[Phpwm] [Fwd: [PHPLondon-discuss] Farewell, PHP 4...]

David Goodwin david at codepoets.co.uk
Thu Jul 19 13:22:21 BST 2007

Hash: SHA1

Incase anyone's not aware of this....

- -------- Original Message --------
Subject: [PHPLondon-discuss] Farewell, PHP 4...
Date: Thu, 19 Jul 2007 12:10:38 +0100
To: <phplondon-discuss at lists.phase.org>

From: http://blogs.techrepublic.com.com/tech-news/?p=835&tag=nl.e606
Date: July 16th, 2007
Blogger: Paul Mah
Category: News, Programming
Tags: PHP, Paul Mah

The end appears to be in sight for the beloved version 4 of PHP, the
open-sourced scripting language that allows seasoned programmers and
beginners alike to quickly and easily write code for the World Wide Web.

According to the terse announcement on the main PHP Web site:

The PHP development team hereby announces that support for PHP 4 will
continue until the end of this year only. After 2007-12-31 there will be
no more releases of PHP 4.4. We will continue to make critical security
fixes available on a case-by-case basis until 2008-08-08. Please use the
rest of this year to make your application suitable to run on PHP 5.

The announcement came on the third anniversary since PHP 5 was launched.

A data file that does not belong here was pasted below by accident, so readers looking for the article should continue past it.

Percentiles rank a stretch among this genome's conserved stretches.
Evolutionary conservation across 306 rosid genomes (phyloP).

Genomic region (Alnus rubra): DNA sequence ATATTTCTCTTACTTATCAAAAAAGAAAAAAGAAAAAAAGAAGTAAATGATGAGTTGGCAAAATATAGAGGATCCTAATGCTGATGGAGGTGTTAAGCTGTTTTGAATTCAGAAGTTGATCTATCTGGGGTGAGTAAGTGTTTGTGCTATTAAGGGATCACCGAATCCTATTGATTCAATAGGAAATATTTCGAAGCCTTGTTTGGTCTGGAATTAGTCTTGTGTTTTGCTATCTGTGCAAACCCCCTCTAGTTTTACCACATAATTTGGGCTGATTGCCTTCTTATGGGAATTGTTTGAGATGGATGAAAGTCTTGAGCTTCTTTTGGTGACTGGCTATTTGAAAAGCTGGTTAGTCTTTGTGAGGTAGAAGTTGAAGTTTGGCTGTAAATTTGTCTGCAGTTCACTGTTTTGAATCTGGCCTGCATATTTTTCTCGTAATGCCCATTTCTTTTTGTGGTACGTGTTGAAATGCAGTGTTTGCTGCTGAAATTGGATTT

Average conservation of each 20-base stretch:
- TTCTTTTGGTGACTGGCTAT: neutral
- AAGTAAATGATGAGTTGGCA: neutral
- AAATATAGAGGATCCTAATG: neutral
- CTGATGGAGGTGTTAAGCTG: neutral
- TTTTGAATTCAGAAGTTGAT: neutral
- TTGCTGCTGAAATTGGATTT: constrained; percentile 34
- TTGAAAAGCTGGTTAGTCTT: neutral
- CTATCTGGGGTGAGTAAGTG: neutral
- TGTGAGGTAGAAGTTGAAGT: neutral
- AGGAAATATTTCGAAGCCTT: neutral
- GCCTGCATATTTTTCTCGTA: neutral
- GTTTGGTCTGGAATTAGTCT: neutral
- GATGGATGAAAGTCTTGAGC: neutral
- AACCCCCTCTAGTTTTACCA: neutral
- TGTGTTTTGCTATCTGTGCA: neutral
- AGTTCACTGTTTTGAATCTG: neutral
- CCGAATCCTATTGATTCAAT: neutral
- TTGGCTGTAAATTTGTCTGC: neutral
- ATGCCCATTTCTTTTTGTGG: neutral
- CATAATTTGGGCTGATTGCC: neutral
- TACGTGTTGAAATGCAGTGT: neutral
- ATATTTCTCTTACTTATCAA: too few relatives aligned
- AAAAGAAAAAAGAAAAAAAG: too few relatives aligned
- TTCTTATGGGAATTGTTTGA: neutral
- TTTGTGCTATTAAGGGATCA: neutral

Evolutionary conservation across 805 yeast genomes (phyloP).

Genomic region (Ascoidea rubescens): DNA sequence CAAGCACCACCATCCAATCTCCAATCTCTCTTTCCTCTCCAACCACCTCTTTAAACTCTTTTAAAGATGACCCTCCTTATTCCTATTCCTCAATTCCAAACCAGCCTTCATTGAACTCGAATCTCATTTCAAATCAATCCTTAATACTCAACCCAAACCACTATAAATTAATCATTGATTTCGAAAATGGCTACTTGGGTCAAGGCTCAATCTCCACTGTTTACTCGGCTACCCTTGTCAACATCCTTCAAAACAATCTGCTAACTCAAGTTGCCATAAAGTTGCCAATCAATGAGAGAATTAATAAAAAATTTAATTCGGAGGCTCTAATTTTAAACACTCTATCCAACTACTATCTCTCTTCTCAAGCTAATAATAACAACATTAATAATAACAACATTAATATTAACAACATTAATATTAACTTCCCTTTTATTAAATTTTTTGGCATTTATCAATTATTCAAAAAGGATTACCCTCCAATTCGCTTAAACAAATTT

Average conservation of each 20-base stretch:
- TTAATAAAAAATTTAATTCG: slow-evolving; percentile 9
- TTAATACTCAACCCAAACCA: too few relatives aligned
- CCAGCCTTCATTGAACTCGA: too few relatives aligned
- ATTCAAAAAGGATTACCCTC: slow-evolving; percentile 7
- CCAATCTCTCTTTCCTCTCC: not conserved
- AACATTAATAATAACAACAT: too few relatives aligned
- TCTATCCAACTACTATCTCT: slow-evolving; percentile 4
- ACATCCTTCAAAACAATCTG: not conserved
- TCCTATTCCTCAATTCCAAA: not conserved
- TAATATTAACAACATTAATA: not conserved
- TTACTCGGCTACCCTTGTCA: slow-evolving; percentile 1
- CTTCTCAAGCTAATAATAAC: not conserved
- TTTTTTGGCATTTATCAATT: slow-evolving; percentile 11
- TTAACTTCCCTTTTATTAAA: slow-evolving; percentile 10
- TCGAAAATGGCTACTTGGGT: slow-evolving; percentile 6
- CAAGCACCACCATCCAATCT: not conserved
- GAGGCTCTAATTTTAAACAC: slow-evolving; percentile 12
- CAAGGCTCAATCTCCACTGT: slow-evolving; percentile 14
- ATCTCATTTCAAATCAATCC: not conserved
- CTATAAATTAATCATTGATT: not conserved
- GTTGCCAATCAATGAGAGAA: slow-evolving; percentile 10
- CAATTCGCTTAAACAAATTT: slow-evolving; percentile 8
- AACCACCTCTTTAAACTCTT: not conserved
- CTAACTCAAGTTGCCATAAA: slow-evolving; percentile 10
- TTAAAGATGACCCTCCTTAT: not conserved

Project programmers says that they want to devote their finite resources
on the upcoming PHP 6 instead.

According to Rasmus Lerdorf, the original PHP author and now a Yahoo

"Ending PHP 4 support is driven by practical necessity. We are an
open-source project with limited resources. With PHP 6 on the way, we
don't have the resources to support three different versions of PHP at
the same time."

Detractors to the decision have less kind words to say. According to
Matt Mullenweg, the founder of the WordPress blogging software and site,
which uses PHP:

"PHP 5 has been, from an adoption point of view, a complete flop. Most
estimates place it in the single-digit percentages or at best the low tens."

"Now the PHP core team seems to have decided that the boost their
failing product needs is to kill off their successful one instead of
asking the hard questions: What was it that made PHP 4 so
successful?.Why wasn't PHP 5 compelling to that same audience? Are the
things we're doing in PHP 6 crucial to our core audience or simply
'good' language problems to solve?"

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- --
David Goodwin

[ david at codepoets dot co dot uk ]
[ http://www.codepoets.co.uk       ]
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